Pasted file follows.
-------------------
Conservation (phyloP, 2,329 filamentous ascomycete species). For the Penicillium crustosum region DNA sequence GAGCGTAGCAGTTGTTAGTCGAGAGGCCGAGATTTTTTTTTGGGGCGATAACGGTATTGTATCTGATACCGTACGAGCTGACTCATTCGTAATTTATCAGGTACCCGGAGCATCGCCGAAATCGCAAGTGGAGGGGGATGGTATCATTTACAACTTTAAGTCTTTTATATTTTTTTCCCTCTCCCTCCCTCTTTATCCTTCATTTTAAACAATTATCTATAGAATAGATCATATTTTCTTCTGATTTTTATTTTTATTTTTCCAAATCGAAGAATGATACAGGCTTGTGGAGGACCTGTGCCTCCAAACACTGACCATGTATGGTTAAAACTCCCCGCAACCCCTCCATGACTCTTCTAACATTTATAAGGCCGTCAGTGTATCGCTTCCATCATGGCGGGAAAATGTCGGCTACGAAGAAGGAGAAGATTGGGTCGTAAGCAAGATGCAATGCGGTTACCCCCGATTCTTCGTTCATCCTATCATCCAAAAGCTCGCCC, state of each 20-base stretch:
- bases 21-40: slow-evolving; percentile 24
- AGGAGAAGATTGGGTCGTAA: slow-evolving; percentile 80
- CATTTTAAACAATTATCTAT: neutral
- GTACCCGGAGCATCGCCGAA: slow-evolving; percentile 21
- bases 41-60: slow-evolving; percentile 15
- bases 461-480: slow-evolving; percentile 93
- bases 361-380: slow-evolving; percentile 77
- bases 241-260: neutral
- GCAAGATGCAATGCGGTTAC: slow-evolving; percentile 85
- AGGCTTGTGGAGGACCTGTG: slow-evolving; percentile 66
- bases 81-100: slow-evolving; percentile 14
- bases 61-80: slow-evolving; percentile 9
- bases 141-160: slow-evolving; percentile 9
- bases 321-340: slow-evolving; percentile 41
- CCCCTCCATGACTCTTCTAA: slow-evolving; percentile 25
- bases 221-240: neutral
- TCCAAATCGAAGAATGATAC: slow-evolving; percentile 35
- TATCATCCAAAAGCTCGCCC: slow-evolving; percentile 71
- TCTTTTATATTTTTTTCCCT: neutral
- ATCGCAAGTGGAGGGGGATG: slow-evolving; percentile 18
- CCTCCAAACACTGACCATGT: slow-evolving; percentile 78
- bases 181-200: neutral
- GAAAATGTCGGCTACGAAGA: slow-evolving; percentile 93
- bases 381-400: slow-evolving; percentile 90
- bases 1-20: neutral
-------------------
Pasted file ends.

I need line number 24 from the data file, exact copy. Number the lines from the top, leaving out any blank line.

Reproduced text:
- GAAAATGTCGGCTACGAAGA: slow-evolving; percentile 93